Sexually Transmitted Diseases

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Sexually Transmitted Diseases:
doi: 10.1097/OLQ.0b013e318073bd71

Self-Reported Condom Use Is Associated With Reduced Risk of Chlamydia, Gonorrhea, and Trichomoniasis

Gallo, Maria F. PhD*; Steiner, Markus J. PhD†; Warner, Lee PhD‡; Hylton-Kong, Tina MD§; Figueroa, J Peter MD§; Hobbs, Marcia M. PhD∥; Behets, Frieda M. PhD∥¶

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Objectives: To evaluate the association between self-reported condom use and prevalent and incident chlamydia, gonorrhea, and trichomoniasis.

Study Design: Prospective study of 414 males attending a sexually transmitted infection (STI) clinic in Jamaica. Condom use and STI status were assessed at enrollment and at 4 follow-up visits.

Results: The analyses on condom use and prevalent STI included data from 414 men, while those on incident STI were based on 1111 intervals from 355 men. We diagnosed prevalent STI (chlamydia, gonorrhea, and/or trichomoniasis) in 54.6% (n = 226) of the participants at enrollment. About 14% (n = 51) of participants had at least 1 of the study STIs during follow-up. Follow-up visits in which participants reported consistent condom use (100% of acts) for the past 7 days had less incident STI (adjusted OR, 0.4; 95% CI, 0.2–0.9) compared with visits where no condom use was reported. Self-reported condom use was more closely correlated with incident than prevalent STI. For example, the adjusted OR for prevalent infection for participants reporting consistent versus no condom use in past 7 days was 0.7 (95% CI, 0.4–1.2). Classifications based on the number of unprotected acts yielded findings similar to those based on the proportion of acts protected.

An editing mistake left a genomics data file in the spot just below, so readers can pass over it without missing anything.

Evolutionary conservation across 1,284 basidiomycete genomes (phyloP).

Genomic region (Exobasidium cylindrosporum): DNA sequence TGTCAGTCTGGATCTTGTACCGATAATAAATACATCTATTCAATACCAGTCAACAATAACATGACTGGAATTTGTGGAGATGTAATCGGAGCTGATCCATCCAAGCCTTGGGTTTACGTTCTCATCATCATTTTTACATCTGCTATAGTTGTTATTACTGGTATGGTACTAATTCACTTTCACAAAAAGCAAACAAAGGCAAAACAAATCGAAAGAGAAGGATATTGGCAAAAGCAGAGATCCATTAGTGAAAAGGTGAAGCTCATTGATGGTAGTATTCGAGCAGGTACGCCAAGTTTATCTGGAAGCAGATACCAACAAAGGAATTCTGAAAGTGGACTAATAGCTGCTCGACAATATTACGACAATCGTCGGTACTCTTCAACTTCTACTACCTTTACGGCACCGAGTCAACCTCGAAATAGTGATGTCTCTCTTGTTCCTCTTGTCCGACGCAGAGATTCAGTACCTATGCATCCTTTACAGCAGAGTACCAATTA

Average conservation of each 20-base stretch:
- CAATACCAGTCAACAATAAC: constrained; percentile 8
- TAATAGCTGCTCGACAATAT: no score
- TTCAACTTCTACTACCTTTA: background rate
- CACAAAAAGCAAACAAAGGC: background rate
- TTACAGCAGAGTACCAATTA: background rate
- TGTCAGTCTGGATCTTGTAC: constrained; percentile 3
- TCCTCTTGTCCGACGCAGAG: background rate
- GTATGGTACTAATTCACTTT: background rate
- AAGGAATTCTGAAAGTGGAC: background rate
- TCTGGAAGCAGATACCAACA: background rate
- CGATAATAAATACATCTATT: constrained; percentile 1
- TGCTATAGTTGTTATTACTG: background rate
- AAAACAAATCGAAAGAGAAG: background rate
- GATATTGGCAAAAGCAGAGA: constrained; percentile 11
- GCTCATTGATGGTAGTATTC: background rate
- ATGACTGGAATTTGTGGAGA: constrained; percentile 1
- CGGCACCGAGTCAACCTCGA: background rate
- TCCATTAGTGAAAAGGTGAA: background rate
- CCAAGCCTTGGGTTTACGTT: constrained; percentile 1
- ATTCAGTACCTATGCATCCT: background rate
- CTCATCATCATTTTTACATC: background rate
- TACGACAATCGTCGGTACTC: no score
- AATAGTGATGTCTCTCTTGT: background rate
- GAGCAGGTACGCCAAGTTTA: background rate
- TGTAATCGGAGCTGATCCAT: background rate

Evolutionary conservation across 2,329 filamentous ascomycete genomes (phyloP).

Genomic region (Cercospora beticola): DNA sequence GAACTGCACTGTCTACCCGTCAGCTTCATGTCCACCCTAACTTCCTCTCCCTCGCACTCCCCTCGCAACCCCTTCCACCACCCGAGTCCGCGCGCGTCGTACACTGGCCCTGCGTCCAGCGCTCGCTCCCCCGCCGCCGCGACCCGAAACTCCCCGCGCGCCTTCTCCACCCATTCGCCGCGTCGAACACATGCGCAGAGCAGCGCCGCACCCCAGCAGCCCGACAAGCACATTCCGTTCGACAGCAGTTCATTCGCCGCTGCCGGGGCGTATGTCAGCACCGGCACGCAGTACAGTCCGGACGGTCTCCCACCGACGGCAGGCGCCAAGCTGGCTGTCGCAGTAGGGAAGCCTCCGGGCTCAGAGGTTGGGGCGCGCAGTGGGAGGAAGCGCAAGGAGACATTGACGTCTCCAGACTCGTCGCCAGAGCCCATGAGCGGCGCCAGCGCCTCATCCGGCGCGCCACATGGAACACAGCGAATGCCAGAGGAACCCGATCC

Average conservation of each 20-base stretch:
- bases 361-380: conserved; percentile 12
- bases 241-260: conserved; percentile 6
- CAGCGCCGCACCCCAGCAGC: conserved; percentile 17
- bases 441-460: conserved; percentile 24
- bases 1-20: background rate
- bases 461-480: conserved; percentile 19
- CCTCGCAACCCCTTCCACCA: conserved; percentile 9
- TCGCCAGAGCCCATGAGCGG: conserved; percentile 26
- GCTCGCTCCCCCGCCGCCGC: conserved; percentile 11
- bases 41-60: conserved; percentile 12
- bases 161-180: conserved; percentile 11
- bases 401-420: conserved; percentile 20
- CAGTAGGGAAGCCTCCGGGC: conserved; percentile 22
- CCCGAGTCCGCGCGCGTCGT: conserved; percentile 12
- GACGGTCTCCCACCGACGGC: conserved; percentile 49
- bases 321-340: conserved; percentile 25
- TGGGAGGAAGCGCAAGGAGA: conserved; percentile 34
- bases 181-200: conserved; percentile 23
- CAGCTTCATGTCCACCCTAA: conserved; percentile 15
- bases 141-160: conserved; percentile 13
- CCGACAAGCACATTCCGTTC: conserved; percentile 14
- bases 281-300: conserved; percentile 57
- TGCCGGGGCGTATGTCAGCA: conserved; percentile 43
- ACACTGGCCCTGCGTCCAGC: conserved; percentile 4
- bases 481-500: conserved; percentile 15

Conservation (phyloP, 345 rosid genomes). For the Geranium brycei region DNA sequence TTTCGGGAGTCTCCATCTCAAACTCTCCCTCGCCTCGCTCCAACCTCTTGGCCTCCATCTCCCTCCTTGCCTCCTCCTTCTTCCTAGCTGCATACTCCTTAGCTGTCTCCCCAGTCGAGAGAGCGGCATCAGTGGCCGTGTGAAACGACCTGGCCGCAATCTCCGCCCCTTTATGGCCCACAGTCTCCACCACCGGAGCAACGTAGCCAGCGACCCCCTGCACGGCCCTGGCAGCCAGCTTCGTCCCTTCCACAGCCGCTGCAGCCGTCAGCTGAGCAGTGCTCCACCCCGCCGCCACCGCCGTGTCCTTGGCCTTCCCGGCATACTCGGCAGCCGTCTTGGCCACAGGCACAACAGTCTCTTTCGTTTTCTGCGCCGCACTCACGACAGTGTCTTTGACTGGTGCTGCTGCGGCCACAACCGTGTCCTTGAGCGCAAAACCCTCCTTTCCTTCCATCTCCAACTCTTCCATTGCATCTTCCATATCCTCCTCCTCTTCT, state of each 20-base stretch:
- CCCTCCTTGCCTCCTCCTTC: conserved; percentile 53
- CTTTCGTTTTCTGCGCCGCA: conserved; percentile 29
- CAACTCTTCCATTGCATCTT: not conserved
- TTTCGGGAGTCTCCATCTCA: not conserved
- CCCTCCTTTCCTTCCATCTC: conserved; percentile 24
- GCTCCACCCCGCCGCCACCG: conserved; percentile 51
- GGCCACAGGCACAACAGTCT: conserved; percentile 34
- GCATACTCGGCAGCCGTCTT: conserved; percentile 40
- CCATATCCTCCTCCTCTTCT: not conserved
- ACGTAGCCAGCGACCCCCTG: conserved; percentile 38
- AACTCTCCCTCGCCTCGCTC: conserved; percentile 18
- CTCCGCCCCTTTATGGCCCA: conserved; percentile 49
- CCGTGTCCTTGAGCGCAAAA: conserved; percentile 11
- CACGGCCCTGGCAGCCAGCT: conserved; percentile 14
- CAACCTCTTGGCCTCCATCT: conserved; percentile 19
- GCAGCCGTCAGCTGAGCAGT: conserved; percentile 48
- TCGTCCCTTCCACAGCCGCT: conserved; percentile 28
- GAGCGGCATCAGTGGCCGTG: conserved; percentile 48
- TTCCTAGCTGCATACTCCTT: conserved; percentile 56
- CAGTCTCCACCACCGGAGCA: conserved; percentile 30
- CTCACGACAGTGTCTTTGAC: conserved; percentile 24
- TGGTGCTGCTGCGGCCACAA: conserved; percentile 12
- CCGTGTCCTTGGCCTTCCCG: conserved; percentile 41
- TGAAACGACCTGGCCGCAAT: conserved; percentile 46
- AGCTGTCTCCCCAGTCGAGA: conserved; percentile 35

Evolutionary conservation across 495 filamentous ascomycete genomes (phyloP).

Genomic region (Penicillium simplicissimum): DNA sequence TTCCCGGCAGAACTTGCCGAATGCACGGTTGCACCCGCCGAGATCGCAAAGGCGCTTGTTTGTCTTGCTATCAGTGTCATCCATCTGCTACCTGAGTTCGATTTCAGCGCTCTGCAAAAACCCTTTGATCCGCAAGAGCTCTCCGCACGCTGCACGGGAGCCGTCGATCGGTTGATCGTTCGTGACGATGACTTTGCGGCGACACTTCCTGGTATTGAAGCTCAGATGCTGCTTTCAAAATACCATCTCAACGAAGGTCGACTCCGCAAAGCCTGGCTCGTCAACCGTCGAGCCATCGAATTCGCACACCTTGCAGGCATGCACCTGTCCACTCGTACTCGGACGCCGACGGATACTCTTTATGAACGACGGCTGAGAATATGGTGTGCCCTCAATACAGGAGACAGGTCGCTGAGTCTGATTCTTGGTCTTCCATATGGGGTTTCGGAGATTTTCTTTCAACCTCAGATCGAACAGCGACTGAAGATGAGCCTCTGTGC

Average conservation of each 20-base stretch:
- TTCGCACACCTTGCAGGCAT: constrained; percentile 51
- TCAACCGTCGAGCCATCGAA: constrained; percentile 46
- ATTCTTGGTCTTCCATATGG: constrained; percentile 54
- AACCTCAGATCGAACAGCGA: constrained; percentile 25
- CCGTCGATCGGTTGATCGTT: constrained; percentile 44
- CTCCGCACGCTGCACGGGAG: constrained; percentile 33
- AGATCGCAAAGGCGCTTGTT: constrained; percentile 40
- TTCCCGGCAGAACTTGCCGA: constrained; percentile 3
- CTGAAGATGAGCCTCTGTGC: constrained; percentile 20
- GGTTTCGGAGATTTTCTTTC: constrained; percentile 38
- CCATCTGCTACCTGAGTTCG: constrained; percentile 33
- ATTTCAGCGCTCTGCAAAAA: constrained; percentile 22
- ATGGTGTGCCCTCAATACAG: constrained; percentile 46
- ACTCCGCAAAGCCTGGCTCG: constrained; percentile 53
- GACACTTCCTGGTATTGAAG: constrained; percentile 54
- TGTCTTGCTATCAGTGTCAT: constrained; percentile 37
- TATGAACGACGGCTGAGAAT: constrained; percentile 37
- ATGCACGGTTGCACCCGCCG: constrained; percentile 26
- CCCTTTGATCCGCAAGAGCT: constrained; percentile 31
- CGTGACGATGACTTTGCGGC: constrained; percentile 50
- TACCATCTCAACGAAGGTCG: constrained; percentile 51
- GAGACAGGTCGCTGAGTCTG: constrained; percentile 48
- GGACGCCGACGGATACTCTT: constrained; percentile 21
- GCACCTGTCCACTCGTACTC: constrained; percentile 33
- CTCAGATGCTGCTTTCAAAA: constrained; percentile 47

Conclusions: Consistent condom use was associated with reduced risk of incident urethral STI. Research on condom effectiveness should focus on incident STI outcomes, where the temporal relationship between condom use and infection is clearer.

© Copyright 2007 American Sexually Transmitted Diseases Association


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